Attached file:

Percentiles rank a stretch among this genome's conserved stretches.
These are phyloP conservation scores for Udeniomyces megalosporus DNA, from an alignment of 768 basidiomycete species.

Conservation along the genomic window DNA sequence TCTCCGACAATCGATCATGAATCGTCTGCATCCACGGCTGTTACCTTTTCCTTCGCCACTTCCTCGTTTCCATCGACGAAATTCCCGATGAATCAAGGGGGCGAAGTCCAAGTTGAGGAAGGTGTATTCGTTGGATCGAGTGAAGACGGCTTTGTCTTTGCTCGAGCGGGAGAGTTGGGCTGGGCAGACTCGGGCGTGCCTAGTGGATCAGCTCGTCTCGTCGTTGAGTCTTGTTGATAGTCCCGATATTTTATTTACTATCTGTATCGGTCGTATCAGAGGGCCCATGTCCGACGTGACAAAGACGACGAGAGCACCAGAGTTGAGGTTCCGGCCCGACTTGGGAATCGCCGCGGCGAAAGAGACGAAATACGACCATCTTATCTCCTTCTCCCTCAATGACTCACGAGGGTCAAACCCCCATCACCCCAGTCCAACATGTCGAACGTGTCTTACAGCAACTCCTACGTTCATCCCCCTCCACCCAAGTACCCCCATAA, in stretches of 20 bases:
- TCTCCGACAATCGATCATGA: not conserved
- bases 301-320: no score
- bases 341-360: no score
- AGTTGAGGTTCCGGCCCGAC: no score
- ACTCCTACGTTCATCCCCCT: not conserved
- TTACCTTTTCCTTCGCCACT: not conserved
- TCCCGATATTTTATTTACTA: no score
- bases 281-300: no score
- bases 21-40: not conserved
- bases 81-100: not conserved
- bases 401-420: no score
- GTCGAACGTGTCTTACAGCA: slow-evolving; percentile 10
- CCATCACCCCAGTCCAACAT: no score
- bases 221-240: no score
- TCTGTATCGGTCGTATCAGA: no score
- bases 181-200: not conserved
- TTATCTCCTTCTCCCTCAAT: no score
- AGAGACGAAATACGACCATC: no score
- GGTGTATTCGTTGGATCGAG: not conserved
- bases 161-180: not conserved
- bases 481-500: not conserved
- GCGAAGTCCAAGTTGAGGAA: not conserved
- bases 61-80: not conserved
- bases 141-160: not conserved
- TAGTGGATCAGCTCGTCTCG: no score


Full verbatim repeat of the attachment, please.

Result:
Percentiles rank a stretch among this genome's conserved stretches.
These are phyloP conservation scores for Udeniomyces megalosporus DNA, from an alignment of 768 basidiomycete species.

Conservation along the genomic window DNA sequence TCTCCGACAATCGATCATGAATCGTCTGCATCCACGGCTGTTACCTTTTCCTTCGCCACTTCCTCGTTTCCATCGACGAAATTCCCGATGAATCAAGGGGGCGAAGTCCAAGTTGAGGAAGGTGTATTCGTTGGATCGAGTGAAGACGGCTTTGTCTTTGCTCGAGCGGGAGAGTTGGGCTGGGCAGACTCGGGCGTGCCTAGTGGATCAGCTCGTCTCGTCGTTGAGTCTTGTTGATAGTCCCGATATTTTATTTACTATCTGTATCGGTCGTATCAGAGGGCCCATGTCCGACGTGACAAAGACGACGAGAGCACCAGAGTTGAGGTTCCGGCCCGACTTGGGAATCGCCGCGGCGAAAGAGACGAAATACGACCATCTTATCTCCTTCTCCCTCAATGACTCACGAGGGTCAAACCCCCATCACCCCAGTCCAACATGTCGAACGTGTCTTACAGCAACTCCTACGTTCATCCCCCTCCACCCAAGTACCCCCATAA, in stretches of 20 bases:
- TCTCCGACAATCGATCATGA: not conserved
- bases 301-320: no score
- bases 341-360: no score
- AGTTGAGGTTCCGGCCCGAC: no score
- ACTCCTACGTTCATCCCCCT: not conserved
- TTACCTTTTCCTTCGCCACT: not conserved
- TCCCGATATTTTATTTACTA: no score
- bases 281-300: no score
- bases 21-40: not conserved
- bases 81-100: not conserved
- bases 401-420: no score
- GTCGAACGTGTCTTACAGCA: slow-evolving; percentile 10
- CCATCACCCCAGTCCAACAT: no score
- bases 221-240: no score
- TCTGTATCGGTCGTATCAGA: no score
- bases 181-200: not conserved
- TTATCTCCTTCTCCCTCAAT: no score
- AGAGACGAAATACGACCATC: no score
- GGTGTATTCGTTGGATCGAG: not conserved
- bases 161-180: not conserved
- bases 481-500: not conserved
- GCGAAGTCCAAGTTGAGGAA: not conserved
- bases 61-80: not conserved
- bases 141-160: not conserved
- TAGTGGATCAGCTCGTCTCG: no score